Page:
Each January, Brown organizes the Burlington Dr. Martin Luther King Jr. remembrance event. Guest speakers have included such big names as Dick Gregory, Cicely Tyson, Anita Hill and educator Stedman Graham (perhaps better known as Oprah Winfrey’s consort). For an unrelated event at UVM in 2005, Brown even enticed Desmond Tutu to brave the Vermont weather. He fed them all.
But he doesn’t just hobnob with the rich and famous. According to Brown, he’s often the first person his neighbors turn to when they’re in search of a job. In the space of a 90-minute interview, about a dozen neighbors and students stop in at Caribbean Buffet to chat. Some are from the Caribbean themselves.
According to Martha Maksym, director of community investments at United Way of Chittenden County, “Most of us have been touched by Patrick.” Maksym calls Brown no less than “a visionary,” adding, “He is someone who has been a champion for recognizing diversity and inclusion in this community. He’s a quiet hero.”
Popularity in the community has its downside: People often stop in to ask Brown for money, among other things. “You would find it so dramatic the things people ask,” says Brown. “I was standing at the door last week, and a gentleman who was new in town from Trinidad said, ‘You guys are from the islands; you must have some pot.’ Another young guy came in and asked if I had some cocaine. If that were the case, there would probably be a line out my door!”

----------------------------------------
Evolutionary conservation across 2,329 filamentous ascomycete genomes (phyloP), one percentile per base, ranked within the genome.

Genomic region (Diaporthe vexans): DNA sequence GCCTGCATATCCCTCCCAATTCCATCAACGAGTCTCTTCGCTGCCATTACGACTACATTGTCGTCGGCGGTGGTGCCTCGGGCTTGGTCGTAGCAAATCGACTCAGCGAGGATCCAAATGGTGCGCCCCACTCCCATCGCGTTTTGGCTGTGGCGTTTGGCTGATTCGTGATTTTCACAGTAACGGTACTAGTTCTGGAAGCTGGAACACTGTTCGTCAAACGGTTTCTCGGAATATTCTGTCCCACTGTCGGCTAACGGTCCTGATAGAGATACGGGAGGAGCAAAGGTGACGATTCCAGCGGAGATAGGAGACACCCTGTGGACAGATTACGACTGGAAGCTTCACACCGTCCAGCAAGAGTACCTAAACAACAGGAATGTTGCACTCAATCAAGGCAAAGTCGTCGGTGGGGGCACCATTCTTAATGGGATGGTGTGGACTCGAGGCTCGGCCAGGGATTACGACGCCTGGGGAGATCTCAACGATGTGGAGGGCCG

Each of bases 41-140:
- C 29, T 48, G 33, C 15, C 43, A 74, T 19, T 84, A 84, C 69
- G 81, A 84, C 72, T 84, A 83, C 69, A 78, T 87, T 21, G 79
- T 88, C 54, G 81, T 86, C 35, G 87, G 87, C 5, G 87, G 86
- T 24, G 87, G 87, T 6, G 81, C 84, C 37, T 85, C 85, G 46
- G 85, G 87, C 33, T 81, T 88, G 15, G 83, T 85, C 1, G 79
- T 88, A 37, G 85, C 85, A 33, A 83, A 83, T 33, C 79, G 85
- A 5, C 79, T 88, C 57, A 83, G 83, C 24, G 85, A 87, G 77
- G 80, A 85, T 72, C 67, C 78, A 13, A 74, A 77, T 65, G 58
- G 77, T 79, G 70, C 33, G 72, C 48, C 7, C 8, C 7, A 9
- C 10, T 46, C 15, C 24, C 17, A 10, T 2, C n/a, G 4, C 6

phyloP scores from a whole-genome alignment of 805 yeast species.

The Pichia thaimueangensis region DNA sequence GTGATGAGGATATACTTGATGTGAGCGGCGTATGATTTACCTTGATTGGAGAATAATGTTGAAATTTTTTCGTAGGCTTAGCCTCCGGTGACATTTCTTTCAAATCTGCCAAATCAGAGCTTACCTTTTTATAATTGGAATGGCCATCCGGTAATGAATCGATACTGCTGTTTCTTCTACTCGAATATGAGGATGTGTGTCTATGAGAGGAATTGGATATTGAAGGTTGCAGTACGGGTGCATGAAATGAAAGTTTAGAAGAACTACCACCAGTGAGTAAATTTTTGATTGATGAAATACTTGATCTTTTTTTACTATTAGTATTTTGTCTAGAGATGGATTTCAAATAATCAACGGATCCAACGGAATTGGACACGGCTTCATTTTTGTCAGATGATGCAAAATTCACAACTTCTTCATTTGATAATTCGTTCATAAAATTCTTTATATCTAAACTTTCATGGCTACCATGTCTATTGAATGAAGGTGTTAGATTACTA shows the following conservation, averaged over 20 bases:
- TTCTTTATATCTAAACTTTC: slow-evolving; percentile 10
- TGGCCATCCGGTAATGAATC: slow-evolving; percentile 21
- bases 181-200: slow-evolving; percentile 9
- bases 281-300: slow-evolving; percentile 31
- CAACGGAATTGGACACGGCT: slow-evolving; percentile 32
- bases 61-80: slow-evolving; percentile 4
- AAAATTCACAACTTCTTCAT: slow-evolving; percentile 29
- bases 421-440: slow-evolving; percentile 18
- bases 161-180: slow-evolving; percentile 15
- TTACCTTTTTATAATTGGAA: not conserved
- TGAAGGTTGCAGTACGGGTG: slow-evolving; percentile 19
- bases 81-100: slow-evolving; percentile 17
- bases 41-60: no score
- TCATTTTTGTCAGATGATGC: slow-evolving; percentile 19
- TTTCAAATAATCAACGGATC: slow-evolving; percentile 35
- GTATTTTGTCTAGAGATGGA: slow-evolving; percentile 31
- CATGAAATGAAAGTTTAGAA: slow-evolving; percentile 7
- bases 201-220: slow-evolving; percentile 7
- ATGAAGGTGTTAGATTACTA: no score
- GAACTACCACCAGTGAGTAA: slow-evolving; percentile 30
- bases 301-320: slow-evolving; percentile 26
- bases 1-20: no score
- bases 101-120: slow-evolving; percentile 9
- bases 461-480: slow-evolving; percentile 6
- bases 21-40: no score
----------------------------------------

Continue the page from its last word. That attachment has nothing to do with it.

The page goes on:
All Brown can offer is a patient ear. He doesn’t have any jobs to offer, since Caribbean Buffet is a one-man operation. That’s why, on days when his classes run late, so does dinner. To address the problem, Brown plans to hold next semester’s labs right in the restaurant so he can teach, serve and cook.
Although Brown spends a lot of time at the restaurant, he serves dinner only — and acknowledges that many locals think this is not enough. “If I were open more, I would be burnt out,” he says. He hopes to put his business on a stable enough footing so he can hire others to help serve during the lunch hour. “I have my eyes set on bigger goals,” Brown says.
That includes someday opening a Caribbean food store where the area’s growing island community — including more than a few UVM students — can purchase all its favorite items.
Fans of Caribbean Buffet often suggest to Brown that he could expand his business if he moved it to Church Street. Brown disagrees. “Something like this,” he says, “you don’t need to have a prime location. If I were in Essex and had a Caribbean restaurant, people would find it.”